(2) Annuity amount couched in terms of a percentage of initial fair market value of assets transferred to trust. Once amount determined, stays constant for trust term.

(3) In either case annuity amount must be at least 5% (but no more than

50%) of initial value of assets transferred to trust.

C. Pooled income fund.

Donor irrevocably transfers money, long-term marketable securities or both to qualified charity's separately maintained pooled income fund, where it is invested together with transfers of others who make similar life income gifts. Donor (or other designated beneficiary) receives his share of pooled income fund earnings each year. On donor's death (or death of other designated beneficiary) payments terminate and charity removes donor's gift from pooled fund and uses for charitable purposes.

D. Charitable gift annuities.

(1) Immediate payment. Donor transfers money or property to charity in exchange for promise to pay fixed amount annually to donor (and survivor, if desired) for life. Transfer is part gift and part purchase of annuity. Annual income (rate of return) paid by charity depends upon beneficiary's (annuitant's) age at time of gift. Annual rate of return remains constant for life. 

(2) Deferred payment. Donor makes gift to charitable institution in exchange for charity's promise to pay him guaranteed life income starting at retirement (or any other date specified).

E. Charitable lead trusts.

(1) Donor can avoid tax on income paid to charity, but the trust must not provide reversion for donor or spouse. Trust should be lead unitrust or lead annuity trust. Otherwise, value of charity's income interest will be subject to Federal gift tax. And, if donor dies before property reverts to him, there will be no estate tax charitable deduction.

(2) Main drawback of law is that donor cannot get income tax charitable deduction unless trust so drawn that he is taxed on income paid to charity -- a grantor trust. Thus, except for very wealthy individuals, charitable lead trust created during lifetime is generally not advantageous. Some create trust with tax-exempt bonds so that income is not taxable.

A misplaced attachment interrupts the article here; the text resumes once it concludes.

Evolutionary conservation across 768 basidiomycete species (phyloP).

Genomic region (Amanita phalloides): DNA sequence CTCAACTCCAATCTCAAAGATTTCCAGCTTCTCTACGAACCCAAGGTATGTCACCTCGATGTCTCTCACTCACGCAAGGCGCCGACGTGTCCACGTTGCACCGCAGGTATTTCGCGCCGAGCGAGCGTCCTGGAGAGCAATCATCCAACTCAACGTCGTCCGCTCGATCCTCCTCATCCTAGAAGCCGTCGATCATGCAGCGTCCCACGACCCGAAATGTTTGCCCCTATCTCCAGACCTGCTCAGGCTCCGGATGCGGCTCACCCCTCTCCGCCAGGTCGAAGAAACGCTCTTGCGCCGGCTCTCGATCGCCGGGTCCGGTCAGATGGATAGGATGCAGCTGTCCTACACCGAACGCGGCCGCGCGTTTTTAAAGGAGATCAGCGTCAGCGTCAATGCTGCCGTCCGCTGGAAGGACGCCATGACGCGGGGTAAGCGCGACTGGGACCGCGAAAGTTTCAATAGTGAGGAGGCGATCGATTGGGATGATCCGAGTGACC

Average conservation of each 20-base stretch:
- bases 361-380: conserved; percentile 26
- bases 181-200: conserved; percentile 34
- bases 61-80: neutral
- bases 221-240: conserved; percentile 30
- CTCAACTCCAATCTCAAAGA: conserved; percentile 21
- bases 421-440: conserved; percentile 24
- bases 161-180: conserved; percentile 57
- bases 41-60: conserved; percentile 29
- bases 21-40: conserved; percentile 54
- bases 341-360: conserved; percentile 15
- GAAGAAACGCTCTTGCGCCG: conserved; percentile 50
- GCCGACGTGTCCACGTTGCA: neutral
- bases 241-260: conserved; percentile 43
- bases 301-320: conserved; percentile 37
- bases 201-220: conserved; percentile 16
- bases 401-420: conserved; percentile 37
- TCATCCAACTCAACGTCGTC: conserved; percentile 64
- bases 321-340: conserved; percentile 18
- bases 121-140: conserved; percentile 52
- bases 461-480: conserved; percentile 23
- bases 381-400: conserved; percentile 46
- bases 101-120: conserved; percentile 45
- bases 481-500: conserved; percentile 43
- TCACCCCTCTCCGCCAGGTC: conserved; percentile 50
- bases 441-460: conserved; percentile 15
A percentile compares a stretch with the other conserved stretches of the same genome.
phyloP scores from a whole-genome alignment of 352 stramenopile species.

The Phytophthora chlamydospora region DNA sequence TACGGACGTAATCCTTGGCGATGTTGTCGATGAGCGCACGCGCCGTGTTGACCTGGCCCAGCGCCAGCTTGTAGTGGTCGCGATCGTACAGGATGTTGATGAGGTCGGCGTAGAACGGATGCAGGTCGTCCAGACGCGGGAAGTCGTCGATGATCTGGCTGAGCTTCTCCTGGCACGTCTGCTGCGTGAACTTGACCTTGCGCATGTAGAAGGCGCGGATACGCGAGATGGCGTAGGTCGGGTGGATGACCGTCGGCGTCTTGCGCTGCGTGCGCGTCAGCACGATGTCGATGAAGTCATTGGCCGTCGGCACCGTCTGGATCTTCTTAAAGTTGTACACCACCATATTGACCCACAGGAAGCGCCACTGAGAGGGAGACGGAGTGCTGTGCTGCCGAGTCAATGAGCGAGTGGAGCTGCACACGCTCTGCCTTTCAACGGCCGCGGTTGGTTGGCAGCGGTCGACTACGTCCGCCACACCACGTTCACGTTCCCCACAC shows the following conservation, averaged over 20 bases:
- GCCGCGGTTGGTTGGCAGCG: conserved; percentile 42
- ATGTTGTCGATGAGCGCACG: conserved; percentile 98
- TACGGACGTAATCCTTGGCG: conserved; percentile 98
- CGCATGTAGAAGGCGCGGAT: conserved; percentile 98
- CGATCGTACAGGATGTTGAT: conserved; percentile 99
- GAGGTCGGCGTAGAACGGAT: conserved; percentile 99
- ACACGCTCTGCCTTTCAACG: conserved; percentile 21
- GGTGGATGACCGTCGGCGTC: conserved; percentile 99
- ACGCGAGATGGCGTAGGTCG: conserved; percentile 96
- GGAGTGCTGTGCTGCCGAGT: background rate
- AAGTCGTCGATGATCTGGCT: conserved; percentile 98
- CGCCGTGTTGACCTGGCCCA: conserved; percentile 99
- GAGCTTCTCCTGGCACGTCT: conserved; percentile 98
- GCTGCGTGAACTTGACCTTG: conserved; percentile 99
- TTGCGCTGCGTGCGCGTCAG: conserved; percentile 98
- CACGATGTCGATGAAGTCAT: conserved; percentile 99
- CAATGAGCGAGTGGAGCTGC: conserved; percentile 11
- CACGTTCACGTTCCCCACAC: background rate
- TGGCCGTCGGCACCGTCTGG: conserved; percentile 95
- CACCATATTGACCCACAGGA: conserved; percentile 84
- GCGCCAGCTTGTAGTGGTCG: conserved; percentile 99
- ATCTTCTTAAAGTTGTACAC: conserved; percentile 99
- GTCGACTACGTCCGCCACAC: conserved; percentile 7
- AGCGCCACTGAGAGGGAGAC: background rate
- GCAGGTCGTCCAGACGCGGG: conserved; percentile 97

(3) Lead trusts paying income to charity are advantageous when created by donor's will. Estate tax charitable deduction allowed for value of income stream paid to charity under lead trust created by donor's will. To get estate tax deduction, income interest must be guaranteed annuity (annuity trust) or fixed percent of net fair market value of trust assets, determined yearly (unitrust). 

(4) The Jackie O Lead Trust: Illusionary?

4. Basic Tax Implications

A. Income tax charitable contribution deduction allowed for charitable remainder interest or other gift element. In order to qualify, value of

remainder must be at least 10%.

B. Capital gain avoidance; the problem of prearranged sales.

(1) Palmer still lives. [Palmer v. Commissioner, 62 T.C.684(1974), aff’d on other grounds, 523 F.2d 1308 (8th Cir. 1975)]; Rev. Rul. 78-197,1978-1 CB 83; Letter Ruling 8639046.

(2) What about Blake? [Blake v. Commissioner, 42 T.C.M. 1336 (1981), aff’d 697 F.2d 473 (2nd Cir. 1982)].

C. Gift tax charitable deduction (unlimited) allowed for remainder interest.

D. Estate tax charitable deduction (unlimited) allowed for charitable remainder interest.

E. Taxation of remainder trust beneficiary -- four-tier system:

(1) Ordinary income.

(2) Capital gain income. WIFO basis.

(3) Other income, including tax-exempt interest.

(4) Return of principal.

F. Taxation of pooled income fund beneficiary.

5. The Lifetime Uses of a NIMCRUT

A. Use of securities.

(1) Highly appreciated, but low-income stock to fund "net income with makeup" unitrust.

(a) Provide low percentage payout -- but, at least 5% -- to increase charitable deduction.

(b) By retaining securities with high apprecia­tion potential but low income, reduce income paid to donor when in higher income bracket and less need for income.

(c) Trust sells later when securities appreciated and invests proceeds in high yield securities paying stated percentage of increased value plus make-up of deficiencies from earlier years; donor now possibly in lower tax bracket (say, at retirement) or needs higher income.

(2) Transfer of closely held corporate stock (charitable stock bailout) to charity.